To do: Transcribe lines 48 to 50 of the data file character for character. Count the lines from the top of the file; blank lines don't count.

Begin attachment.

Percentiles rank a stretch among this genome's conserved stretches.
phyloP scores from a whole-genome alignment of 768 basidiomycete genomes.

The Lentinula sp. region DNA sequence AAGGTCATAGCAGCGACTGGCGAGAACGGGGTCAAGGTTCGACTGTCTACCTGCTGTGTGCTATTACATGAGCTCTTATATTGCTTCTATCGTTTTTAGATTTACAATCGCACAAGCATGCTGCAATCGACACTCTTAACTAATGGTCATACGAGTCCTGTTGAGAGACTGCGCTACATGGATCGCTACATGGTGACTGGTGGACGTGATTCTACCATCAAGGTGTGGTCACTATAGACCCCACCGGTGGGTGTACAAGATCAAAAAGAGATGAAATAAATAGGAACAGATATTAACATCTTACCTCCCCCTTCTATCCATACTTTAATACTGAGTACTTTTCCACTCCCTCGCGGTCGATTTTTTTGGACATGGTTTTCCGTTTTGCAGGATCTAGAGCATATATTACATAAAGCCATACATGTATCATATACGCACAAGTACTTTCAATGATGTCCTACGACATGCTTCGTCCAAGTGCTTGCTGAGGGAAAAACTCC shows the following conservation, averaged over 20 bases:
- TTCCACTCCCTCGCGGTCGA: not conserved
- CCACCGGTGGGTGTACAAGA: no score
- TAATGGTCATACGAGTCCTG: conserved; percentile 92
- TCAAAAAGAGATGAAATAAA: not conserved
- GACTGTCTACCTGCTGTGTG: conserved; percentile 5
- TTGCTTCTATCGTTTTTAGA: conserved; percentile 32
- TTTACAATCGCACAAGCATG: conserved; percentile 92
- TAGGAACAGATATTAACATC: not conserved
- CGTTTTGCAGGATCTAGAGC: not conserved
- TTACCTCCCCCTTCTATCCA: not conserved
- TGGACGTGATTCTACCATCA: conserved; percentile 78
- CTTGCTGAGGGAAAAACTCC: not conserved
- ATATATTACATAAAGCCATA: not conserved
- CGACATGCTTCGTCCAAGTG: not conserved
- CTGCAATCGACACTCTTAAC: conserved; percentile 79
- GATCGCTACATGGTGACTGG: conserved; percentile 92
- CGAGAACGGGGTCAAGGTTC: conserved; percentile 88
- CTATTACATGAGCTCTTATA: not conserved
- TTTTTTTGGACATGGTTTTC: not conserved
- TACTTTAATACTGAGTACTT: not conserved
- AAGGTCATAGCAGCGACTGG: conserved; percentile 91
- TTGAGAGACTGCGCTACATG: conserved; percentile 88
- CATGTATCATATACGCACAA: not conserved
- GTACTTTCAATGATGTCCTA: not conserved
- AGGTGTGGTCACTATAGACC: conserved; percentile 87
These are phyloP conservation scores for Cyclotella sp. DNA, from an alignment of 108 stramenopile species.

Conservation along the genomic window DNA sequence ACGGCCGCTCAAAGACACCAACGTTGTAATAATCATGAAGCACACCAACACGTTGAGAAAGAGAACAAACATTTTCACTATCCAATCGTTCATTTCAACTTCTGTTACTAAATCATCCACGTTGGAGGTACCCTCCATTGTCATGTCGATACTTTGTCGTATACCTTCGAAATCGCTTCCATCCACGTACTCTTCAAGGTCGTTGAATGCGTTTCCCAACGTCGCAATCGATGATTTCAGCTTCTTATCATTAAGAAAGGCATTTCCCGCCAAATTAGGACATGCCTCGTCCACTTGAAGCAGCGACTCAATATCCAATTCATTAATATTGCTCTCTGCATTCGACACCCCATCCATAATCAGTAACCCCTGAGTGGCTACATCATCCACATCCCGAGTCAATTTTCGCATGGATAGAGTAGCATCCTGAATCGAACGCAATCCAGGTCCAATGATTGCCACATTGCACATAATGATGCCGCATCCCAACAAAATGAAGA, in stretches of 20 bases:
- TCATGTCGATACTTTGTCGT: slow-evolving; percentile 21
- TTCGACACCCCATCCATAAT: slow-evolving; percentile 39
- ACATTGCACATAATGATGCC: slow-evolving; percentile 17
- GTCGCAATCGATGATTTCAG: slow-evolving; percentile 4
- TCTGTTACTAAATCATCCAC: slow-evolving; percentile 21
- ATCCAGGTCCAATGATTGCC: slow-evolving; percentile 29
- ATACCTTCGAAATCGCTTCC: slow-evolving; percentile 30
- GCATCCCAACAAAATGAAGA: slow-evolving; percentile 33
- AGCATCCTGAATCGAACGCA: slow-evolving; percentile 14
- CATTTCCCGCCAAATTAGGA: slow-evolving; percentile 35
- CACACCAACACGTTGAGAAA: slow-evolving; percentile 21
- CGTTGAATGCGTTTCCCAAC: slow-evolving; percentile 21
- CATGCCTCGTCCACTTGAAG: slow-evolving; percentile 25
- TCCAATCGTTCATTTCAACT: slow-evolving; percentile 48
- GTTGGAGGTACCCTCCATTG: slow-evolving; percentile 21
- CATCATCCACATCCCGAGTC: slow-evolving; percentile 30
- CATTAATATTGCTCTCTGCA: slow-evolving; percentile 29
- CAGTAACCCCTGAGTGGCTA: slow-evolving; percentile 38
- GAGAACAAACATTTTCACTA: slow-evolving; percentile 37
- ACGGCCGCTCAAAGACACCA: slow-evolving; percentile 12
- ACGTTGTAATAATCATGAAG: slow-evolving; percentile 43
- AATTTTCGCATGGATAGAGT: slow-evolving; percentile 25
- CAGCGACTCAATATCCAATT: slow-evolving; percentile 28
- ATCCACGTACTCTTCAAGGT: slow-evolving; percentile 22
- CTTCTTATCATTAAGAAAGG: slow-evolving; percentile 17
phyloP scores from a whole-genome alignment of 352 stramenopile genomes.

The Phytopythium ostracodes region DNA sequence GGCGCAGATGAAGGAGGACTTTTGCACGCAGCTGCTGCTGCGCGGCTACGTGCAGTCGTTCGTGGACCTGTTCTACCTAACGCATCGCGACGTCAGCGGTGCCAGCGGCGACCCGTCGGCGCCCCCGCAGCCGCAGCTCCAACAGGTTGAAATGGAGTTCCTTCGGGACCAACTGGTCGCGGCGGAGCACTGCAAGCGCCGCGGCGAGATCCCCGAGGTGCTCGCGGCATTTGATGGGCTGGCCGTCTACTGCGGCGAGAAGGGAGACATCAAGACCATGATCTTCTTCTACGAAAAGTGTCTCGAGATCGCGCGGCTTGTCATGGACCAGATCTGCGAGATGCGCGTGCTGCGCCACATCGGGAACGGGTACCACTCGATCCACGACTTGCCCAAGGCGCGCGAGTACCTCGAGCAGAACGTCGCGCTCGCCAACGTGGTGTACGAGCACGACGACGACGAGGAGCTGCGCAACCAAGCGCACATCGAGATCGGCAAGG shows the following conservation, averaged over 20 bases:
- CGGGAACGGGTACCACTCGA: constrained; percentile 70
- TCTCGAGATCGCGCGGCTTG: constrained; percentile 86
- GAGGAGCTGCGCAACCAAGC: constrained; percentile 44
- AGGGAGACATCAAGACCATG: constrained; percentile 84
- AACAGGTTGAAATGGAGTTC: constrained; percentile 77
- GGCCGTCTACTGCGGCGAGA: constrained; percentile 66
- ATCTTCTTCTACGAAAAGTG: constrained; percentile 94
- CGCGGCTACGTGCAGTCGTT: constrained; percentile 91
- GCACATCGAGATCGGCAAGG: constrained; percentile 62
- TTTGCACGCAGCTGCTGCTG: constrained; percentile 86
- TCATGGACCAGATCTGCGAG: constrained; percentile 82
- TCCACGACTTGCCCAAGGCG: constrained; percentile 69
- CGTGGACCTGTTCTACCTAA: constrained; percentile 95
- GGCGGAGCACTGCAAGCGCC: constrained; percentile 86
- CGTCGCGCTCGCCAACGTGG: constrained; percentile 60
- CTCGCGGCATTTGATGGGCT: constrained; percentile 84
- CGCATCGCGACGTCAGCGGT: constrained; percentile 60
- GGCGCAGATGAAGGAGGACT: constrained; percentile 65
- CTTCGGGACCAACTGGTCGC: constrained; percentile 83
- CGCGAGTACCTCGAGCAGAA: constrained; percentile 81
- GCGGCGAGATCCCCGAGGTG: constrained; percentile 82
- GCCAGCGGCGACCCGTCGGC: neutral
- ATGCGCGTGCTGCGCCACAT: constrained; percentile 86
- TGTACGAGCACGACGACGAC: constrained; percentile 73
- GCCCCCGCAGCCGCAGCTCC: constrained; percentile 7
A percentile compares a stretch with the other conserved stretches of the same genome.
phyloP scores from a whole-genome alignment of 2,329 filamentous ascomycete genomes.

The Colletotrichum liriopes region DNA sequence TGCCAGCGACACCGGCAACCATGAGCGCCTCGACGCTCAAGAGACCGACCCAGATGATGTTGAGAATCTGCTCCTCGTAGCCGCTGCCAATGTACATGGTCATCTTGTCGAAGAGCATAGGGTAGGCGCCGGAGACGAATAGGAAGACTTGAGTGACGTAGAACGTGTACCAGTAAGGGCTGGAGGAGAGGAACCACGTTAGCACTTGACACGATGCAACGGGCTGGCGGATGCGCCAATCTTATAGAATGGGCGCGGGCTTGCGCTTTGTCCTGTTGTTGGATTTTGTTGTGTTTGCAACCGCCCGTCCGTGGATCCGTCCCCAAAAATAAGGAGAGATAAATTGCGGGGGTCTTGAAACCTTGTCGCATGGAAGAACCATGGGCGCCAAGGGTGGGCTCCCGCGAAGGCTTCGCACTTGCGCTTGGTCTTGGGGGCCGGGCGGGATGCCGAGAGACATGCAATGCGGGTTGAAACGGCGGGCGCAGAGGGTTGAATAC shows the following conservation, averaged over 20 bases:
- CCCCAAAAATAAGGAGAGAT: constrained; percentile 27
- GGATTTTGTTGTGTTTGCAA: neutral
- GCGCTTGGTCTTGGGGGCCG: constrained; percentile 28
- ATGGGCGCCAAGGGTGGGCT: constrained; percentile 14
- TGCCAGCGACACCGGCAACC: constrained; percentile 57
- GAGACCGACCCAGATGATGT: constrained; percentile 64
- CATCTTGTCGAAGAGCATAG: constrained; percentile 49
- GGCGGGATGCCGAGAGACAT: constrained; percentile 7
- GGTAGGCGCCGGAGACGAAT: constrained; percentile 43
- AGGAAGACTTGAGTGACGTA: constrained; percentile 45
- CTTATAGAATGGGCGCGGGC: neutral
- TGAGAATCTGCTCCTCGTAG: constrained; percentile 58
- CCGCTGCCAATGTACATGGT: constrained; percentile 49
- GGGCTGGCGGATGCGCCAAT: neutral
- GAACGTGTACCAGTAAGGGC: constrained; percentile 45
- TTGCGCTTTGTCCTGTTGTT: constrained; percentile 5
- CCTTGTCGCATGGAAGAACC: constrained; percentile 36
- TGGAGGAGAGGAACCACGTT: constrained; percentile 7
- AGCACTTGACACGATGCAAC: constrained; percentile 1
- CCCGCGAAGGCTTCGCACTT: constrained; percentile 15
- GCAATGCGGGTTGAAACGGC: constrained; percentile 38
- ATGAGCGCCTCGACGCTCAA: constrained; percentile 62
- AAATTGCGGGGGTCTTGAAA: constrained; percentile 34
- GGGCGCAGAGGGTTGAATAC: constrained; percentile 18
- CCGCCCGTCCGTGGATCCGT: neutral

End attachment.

- CAGTAACCCCTGAGTGGCTA: slow-evolving; percentile 38
- GAGAACAAACATTTTCACTA: slow-evolving; percentile 37
- ACGGCCGCTCAAAGACACCA: slow-evolving; percentile 12